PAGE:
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Albert (Zollie) Balogh
Branch: Air Force
Rank: Staff Sergeant (E-5)
War or Conflict: World War II
Years of Service: 2
My father was probably like many men in his generation. His parents came here from Hungary and he grew up and graduated from highschool in Detroit. His older brother went into the Army, my father served in the Army Air Corp. Like most WW2 vets he rarely spoke of the action that they saw. Instead he talkled about all of the places he was sent to in this country from Chicago to LA, to the Rio Grande Valley, his trips to Africa and Europe and sometimes about being shot at in the air. He was a turret gunner.
On a trip to Europe with my husband we stopped at Brenner Pass to stretch our legs. Like most 'boomers', I don't know my WW2 history all that well. My father got out of the car and looked up at the Alps.
"This is Brenner Pass?" he asked.
"Yes,it is, why do you ask?" I replied.
"The plane behind us got shot down." he said.
My stomach lurched. The "me" generation as we are called, my first thought that was by a fraction of a second, I almost missed being born. He then told me that the Germans had set up machine guns in craggy mountainside where the rocks and shadows hid them and they just shot down many of the planes as they flew through.
Later I wondered how many friends he had on the plane that didn't make it through the pass. To my knowledge it was the only time he had seen Brenner Pass from ground level and yet he recognized it instantly.
But what made this trip perhaps even more unsual was that the main purpose of the trip was a wedding. Our German friends oldest son was getting married. During the reception (this is around 1994) my father looked at me and said:
"If you would have told me 50 years ago that I'd be sitting in Germany attending a wedding,I would have called you a Damn Liar!" But he had a great time. And our German friends treated my parents like family.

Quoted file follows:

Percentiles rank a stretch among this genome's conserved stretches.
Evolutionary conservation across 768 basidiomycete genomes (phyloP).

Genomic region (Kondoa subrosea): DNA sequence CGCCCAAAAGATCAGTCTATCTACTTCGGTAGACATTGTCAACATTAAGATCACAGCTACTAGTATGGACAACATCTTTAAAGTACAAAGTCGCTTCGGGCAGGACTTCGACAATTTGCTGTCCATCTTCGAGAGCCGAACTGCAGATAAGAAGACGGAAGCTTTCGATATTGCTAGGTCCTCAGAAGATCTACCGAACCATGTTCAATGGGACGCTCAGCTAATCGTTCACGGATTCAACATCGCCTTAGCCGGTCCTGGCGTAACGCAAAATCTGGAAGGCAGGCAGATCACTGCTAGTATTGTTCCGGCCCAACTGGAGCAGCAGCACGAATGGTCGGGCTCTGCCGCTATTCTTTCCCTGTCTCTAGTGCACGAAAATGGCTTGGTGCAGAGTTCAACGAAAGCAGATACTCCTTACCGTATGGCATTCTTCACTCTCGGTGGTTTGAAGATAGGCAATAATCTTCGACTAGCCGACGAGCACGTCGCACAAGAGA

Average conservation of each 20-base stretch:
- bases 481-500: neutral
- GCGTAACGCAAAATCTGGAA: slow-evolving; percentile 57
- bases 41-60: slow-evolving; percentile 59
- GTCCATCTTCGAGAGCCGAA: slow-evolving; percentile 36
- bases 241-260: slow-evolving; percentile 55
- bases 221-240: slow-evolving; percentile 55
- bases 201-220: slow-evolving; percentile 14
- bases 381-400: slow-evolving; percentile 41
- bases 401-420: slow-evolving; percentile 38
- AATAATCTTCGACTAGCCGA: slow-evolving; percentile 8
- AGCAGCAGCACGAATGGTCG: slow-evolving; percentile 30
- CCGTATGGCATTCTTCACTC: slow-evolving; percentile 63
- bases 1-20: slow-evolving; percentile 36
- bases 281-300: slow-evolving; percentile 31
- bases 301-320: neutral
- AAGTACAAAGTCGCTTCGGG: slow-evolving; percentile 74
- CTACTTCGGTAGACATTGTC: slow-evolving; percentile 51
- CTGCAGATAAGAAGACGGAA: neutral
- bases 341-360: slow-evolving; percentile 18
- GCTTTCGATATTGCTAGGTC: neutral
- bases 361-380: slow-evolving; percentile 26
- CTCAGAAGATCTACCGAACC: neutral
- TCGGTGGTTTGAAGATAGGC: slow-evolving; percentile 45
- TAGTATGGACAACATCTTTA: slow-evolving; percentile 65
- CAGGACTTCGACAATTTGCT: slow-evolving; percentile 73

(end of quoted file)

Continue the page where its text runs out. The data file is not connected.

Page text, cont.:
He was close to other WW2 vets until he passed away last year at the age of 88. Not a complainer, always generous, and usually a lot of fun to be around. The kind of man that you DO notice when he is in the room. He served his country with honor, then served as a policeman on the Detroit Police Force, then moved to souther Illinois when he retired to help my mother care for her parents and then down to Florida, at last for some time to have fun. Where he made more and more friends who were also WW2 vets and their wives. My father was lucky. Both he and his brother returned home to pick up where they left off as did many of his friends. But I do know that throughout his life he never forgot those who did not have the chance to come home. And in later years he met annually with members of his squadron until they were gone.
The year before he died he had a chance to do the Honor Flight to Washington,DC. He was so happy to do that and really enjoyed the trip.
I hope in heaven he gets to meet up with those old friends again.
I also hope that some day we produce another Greatest Generation. I am not sure that their generation can ever be matched and definitely not surpassed.

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